Bad News for the Bay-Delta Tomorrow: Trump Admin's New BiOps

On October 22 the Trump Administration is expected to release new Endangered Species Act permits, known as biological opinions, that are almost certain to significantly weaken and/or eliminate existing federal protections for salmon and other endangered species in California’s Bay-Delta watershed. The Trump Administration is rolling back these federal protections for the stated purpose of “maximizing water deliveries” to agribusinesses and other water districts served by the federal Central Valley Project and State Water Project.

These biological opinions are the end result of several years of political interference by a federal administration intent on dismantling the protections required by existing biological opinions, led by Secretary of the Interior David Bernhardt, a former lobbyist and counsel for the Westlands Water District, the largest water district in the Central Valley.  When he represented Westlands, Bernhardt sued to overturn the existing protections through litigation and lobbied Congress to preempt or overturn their requirements, but he failed (the biological opinions were upheld by the courts). Now that Trump appointed him to the Department of the Interior, he has spent the past two years scheming to overturn these protections, personally involved in matters that would reward his former clients with increased water diversions from our imperiled estuary.

We expect the Trump Administration will conclude that weakening or eliminating most of the protections required in the 2008 and 2009 biological opinions will not jeopardize endangered and threatened species. When career scientists with the National Marine Fisheries Service concluded on July 1, 2019 that the proposed project would jeopardize endangered salmon and violate the Endangered Species Act, the Trump Administration simply removed those scientists and set to work rewriting their biological opinion to greenlight the Trump Administration’s proposal.

This expected “no jeopardy” conclusion flies in the face of the best available science, which indicates that stronger protections are needed to prevent the extinction of our native fish and wildlife, like endangered winter-run Chinook salmon and Delta Smelt, particularly in light of the effects of climate change. Indeed, in 2016 then Interior Secretary Sally Jewell, appointed by President Obama, concluded that, “the reinitiation process will likely lead to new or amended biological opinions that will increase protections for these species,” and that these new biological opinions would likely reduce water supply for contractors of the Central Valley Project and State Water Project. Independent scientific peer reviews of these biological opinions have identified numerous scientific flaws with these forthcoming biological opinions, and the California Department of Fish and Wildlife has also raised significant concerns about eliminating these protections.

Yet rather than strengthening protections for fish and wildlife, the biological opinions expected this week would significantly increase water diversions by weakening or eliminating federal protections for endangered species required by the 2008 and 2009 biological opinions, including: significantly increasing export pumping in the Delta and allowing pumping to violate the -5,000 cfs Old and Middle River flow requirements any time there is “any precipitation in the Central Valley;” eliminating carryover storage requirements at Shasta Dam and other requirements necessary to ensure adequate cold water for salmon in dry years; eliminating the San Joaquin River inflow: export ratio; and eliminating the role of NMFS and FWS scientists in determining real time operations. We also expect that the biological opinions will approve devastating numbers of fish to be killed; for instance, earlier drafts would allow the water projects to kill 100% of the endangered winter-run Chinook salmon below Shasta dam in at least 2 consecutive years. And if that wasn’t bad enough, the biological opinion also purports to approve enlarging Shasta Dam (despite the requirements of state law and without analyzing the effects of doing so), as well as approving water supply contracts promising millions of acre feet of water diversions without actually analyzing the effects of fully implementing those water supply contracts.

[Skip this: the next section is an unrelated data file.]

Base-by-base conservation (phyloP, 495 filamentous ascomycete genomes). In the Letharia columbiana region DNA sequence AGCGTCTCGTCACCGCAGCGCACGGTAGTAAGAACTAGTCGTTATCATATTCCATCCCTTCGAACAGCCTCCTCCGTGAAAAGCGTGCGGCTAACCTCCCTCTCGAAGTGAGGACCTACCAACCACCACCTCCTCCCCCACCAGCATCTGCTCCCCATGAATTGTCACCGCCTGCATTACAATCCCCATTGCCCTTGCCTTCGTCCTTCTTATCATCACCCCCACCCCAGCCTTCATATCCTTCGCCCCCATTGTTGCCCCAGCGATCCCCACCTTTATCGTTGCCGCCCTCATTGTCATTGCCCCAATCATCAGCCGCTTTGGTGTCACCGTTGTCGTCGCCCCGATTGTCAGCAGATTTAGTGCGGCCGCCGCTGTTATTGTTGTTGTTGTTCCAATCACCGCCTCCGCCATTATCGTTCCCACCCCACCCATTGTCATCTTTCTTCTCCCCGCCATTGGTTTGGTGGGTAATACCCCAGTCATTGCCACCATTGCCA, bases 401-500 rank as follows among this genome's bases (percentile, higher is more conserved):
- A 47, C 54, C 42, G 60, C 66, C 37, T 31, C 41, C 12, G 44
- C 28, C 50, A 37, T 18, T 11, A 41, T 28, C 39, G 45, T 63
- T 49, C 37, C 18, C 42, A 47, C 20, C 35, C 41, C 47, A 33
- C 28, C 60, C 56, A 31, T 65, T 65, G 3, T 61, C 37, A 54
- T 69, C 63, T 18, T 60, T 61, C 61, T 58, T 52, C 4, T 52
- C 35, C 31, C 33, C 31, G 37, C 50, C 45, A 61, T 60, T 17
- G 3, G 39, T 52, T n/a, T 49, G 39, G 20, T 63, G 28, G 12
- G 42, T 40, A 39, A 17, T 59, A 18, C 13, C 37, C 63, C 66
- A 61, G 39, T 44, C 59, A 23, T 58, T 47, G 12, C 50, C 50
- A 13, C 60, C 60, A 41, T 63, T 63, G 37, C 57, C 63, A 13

The Trump Administration’s forthcoming biological opinions will be disastrous for California’s endangered species like winter-run Chinook salmon if they are implemented. But it’s not just our native fish and wildlife at risk: these biological opinions also threaten the livelihoods of thousands of fishermen across the West Coast who depend on healthy salmon runs in the Central Valley, and the implementation of these biological opinions could significantly reduce water supply for Southern California cities (since the State Water Project has to comply with the requirements of the California Endangered Species Act). 

Polls show that Californians don’t want to sacrifice our endangered fish and wildlife, and thankfully the State has an Untapped Potential of sustainable new water supply solutions that don’t threaten our rivers and wildlife, including improved water use efficiency and water recycling. But Trump promised to turn on the water and eliminate environmental protections in order to benefit corporate agribusinesses, and that’s what they’re trying to do.

They may not have been so obvious as to have used a Sharpie to write the word “no” in front of “jeopardy” to change the conclusions of the biological opinions. But the Trump Administration has broken the law with these biological opinions.

About the Authors

Doug Obegi

Director, California River Restoration, Water Division, Nature Program

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